Monday, May 12, 2008

500 Miles to Brunswick, Georgia

It was finally time to begin our journey north to Brunswick, Georgia, just across the northern border of Florida. We have made plans to leave our boat there for the summer while we return to Greenwood.

We vacated our mooring ball in Boot Key Harbor on Sunday, May 4th, and headed up the Keys in the company of two other boats, La Buena Vida (Harold and Val) and Bay Breeze (Russ).

The first day we made it to Rodriguez Key, just south of Key Largo. The second day we got to No Name Harbor, at the bottom of Key Biscayne, where we stayed for a couple of days to rest and enjoy the beautiful state park there.

We left No Name Harbor on Wednesday, May 7th, and turned north in Biscayne Bay, exiting through Miami's Government Cut out into the Atlantic. All three boats decided to go out into deeper water to see if the fishing was better.

We headed out about three miles and were soon in 600 feet of water, on the edge of the Gulf Stream. The water was a beautiful indigo blue. We could see for miles and the influence of the Gulf Stream gave us a fast ride north.

As we scanned the horizon to the east, we saw an island with high rise buildings and a large water tower. A quick check on the chart plotter indicated we were looking at Bimini, in the Bahamas! It was 42 miles east of Miami and clearly visible.

We both decided that being able to see Bimini from Miami made it seem close enough that we might actually be able to make that crossing next winter.

It was a great day of motor-sailing, but we did not catch any fish. We anchored that night in a quiet Ft. Lauderdale residential area called Middle River.

The next day's sail, to West Palm Beach, was not one of our better days. The weather forecast had called for five to eight knot winds and two to four foot seas. The wind began picking up late in the morning and we were soon dealing with winds gusting to 25 knots and 5-8 foot seas. It was a most uncomfortable ride and at the end of the day, we were pleased to have it behind us.

We rested and resupplied for a couple of days at North Lake Worth, then prepared to resume our journey on Saturday, May 10th. Our plans changed quickly when we discovered that Sunshine's port engine would not start.

The three captains conferred, tested, and conferred some more, finally deciding that our starter motor was the problem. After several phone calls and more conferring, they found a mechanic who was working on the weekend (it was Saturday) and who agreed to rebuild the starter. Phil quickly removed it and he and Harold dinghied to shore. They took a taxi to the shop and were back within a few hours, with a rebuilt starter motor.

That night, everyone came to our boat to celebrate with a steak dinner and strawberry shortcake. As we were preparing dinner, someone noticed that a boat that had anchored next to us, a catamaran named "Suitsus," was dragging its anchor. There was no one aboard.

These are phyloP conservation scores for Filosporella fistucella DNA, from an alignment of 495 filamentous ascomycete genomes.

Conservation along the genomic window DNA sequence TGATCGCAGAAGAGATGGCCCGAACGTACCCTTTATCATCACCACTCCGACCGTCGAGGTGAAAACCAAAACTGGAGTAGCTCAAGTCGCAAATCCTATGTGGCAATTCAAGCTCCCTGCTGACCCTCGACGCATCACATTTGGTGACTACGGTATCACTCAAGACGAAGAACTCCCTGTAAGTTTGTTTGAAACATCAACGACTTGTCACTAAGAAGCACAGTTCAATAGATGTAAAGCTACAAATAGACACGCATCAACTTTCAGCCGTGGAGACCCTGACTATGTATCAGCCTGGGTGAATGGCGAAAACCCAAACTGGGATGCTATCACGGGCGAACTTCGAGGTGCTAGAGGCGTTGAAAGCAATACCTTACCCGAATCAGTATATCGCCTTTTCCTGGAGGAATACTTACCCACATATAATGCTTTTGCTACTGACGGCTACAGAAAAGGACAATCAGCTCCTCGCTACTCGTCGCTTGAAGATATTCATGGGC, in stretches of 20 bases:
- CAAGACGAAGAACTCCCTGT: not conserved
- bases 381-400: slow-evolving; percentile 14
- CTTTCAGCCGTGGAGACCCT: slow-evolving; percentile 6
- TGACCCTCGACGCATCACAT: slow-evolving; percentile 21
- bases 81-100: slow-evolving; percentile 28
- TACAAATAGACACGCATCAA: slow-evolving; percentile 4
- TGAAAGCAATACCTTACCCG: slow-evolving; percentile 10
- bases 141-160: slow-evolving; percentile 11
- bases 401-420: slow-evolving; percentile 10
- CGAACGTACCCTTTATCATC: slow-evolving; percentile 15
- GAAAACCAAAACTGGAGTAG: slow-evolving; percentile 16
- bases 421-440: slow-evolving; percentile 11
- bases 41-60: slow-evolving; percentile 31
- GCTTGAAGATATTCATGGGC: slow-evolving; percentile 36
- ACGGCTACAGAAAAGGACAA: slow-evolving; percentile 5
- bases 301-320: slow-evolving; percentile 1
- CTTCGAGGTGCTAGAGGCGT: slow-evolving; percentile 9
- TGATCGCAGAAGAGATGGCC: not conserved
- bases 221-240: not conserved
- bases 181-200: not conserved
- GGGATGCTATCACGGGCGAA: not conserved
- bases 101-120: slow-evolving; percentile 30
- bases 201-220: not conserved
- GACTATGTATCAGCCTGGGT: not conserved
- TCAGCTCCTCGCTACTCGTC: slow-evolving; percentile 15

Our three captains decided that immediate action was needed to keep the boat from colliding with pilings behind it. Quickly, they launched two dinghies, each carrying an extra anchor and plenty of line. The two additional anchors were soon secured to the wandering catamaran and it came to a stop, averting near certain disaster.

The boat's owner, his wife and son returned to their boat as we were finishing our dinner. They realized immediately that their boat was not where they left it, noticed the two additional anchors, and let us know how grateful they were for our help.

Sunday morning, we headed north again. The destination was Jensen Beach. Again, the weather forecast was incorrect and light winds turned into 30 knot winds by early afternoon. Fortunately, we had decided to travel on the IntraCoastal Waterway (ICW), which is an interior route. Even in the protection of the ICW, the winds were very strong.

As we were about to cross under a high-rise bridge, about five miles from Jensen Beach, we noticed that Bay Breeze was having problems. He was without power and was forced to throw out his anchor.

We turned around and came back to lend moral support. The winds were too strong to attempt any repairs, so Russ had called SeaTow for assistance. (SeaTow is AAA for boats.) Within a few minutes, SeaTow arrived.

At about the same time, Phil and I noticed that two young boys had overturned a kayak about 500 yards away. We watched as a boy on a jet ski rescued one of the boys, but a second was still waving his arms in distress. We alerted the SeaTow captain, who immediately went to aid the second boy.

After he took the boy to safety, the SeaTow captain returned and towed Bay Breeze to the anchorage. We followed behind.

As we pulled into the Jensen Beach anchorage, Phil and I noticed that Suitsus, the wandering catamaran from the night before, was also already there. We anchored beside him, not behind him.

With all three boats safely anchored, we all went ashore and had a great Mother's Day dinner at a waterfront restaurant called Conchy Joe's.

Today, Russ, a mechanic before he became a cruiser, was able to fix his boat. We are all getting together for dinner tonight and will likely resume our journey tomorrow morning.

The wind is still howling.

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